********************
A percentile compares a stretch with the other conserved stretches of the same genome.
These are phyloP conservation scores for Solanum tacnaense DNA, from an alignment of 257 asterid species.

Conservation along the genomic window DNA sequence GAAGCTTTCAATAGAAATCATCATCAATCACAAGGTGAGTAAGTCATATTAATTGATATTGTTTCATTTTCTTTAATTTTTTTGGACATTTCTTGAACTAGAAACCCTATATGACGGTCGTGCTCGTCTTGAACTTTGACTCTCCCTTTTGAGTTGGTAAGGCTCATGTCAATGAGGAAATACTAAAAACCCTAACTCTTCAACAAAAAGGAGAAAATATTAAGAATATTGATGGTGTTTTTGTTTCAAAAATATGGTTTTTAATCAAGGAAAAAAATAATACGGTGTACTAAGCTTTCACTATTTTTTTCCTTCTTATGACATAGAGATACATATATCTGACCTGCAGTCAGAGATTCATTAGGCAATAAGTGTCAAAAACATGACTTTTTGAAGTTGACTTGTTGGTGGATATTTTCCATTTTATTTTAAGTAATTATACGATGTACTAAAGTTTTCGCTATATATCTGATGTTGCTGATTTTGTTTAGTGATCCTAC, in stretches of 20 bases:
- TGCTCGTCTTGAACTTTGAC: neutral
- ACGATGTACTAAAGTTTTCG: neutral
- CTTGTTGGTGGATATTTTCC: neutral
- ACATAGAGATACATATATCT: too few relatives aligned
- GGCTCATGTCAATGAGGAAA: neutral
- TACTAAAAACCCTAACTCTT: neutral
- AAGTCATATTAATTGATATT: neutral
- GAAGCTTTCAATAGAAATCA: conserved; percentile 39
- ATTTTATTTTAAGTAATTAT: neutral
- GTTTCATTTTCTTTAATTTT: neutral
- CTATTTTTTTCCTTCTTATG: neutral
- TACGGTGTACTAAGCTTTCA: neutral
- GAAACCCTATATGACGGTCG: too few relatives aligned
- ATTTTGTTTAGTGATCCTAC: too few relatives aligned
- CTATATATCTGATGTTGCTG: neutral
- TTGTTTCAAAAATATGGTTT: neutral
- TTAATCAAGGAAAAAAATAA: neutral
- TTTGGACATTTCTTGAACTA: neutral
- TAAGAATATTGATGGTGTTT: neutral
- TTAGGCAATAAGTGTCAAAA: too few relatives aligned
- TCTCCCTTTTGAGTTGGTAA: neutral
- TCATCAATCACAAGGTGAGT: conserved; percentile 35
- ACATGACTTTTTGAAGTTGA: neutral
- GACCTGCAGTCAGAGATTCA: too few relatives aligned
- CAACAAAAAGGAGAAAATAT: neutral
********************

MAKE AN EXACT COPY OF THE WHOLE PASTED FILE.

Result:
A percentile compares a stretch with the other conserved stretches of the same genome.
These are phyloP conservation scores for Solanum tacnaense DNA, from an alignment of 257 asterid species.

Conservation along the genomic window DNA sequence GAAGCTTTCAATAGAAATCATCATCAATCACAAGGTGAGTAAGTCATATTAATTGATATTGTTTCATTTTCTTTAATTTTTTTGGACATTTCTTGAACTAGAAACCCTATATGACGGTCGTGCTCGTCTTGAACTTTGACTCTCCCTTTTGAGTTGGTAAGGCTCATGTCAATGAGGAAATACTAAAAACCCTAACTCTTCAACAAAAAGGAGAAAATATTAAGAATATTGATGGTGTTTTTGTTTCAAAAATATGGTTTTTAATCAAGGAAAAAAATAATACGGTGTACTAAGCTTTCACTATTTTTTTCCTTCTTATGACATAGAGATACATATATCTGACCTGCAGTCAGAGATTCATTAGGCAATAAGTGTCAAAAACATGACTTTTTGAAGTTGACTTGTTGGTGGATATTTTCCATTTTATTTTAAGTAATTATACGATGTACTAAAGTTTTCGCTATATATCTGATGTTGCTGATTTTGTTTAGTGATCCTAC, in stretches of 20 bases:
- TGCTCGTCTTGAACTTTGAC: neutral
- ACGATGTACTAAAGTTTTCG: neutral
- CTTGTTGGTGGATATTTTCC: neutral
- ACATAGAGATACATATATCT: too few relatives aligned
- GGCTCATGTCAATGAGGAAA: neutral
- TACTAAAAACCCTAACTCTT: neutral
- AAGTCATATTAATTGATATT: neutral
- GAAGCTTTCAATAGAAATCA: conserved; percentile 39
- ATTTTATTTTAAGTAATTAT: neutral
- GTTTCATTTTCTTTAATTTT: neutral
- CTATTTTTTTCCTTCTTATG: neutral
- TACGGTGTACTAAGCTTTCA: neutral
- GAAACCCTATATGACGGTCG: too few relatives aligned
- ATTTTGTTTAGTGATCCTAC: too few relatives aligned
- CTATATATCTGATGTTGCTG: neutral
- TTGTTTCAAAAATATGGTTT: neutral
- TTAATCAAGGAAAAAAATAA: neutral
- TTTGGACATTTCTTGAACTA: neutral
- TAAGAATATTGATGGTGTTT: neutral
- TTAGGCAATAAGTGTCAAAA: too few relatives aligned
- TCTCCCTTTTGAGTTGGTAA: neutral
- TCATCAATCACAAGGTGAGT: conserved; percentile 35
- ACATGACTTTTTGAAGTTGA: neutral
- GACCTGCAGTCAGAGATTCA: too few relatives aligned
- CAACAAAAAGGAGAAAATAT: neutral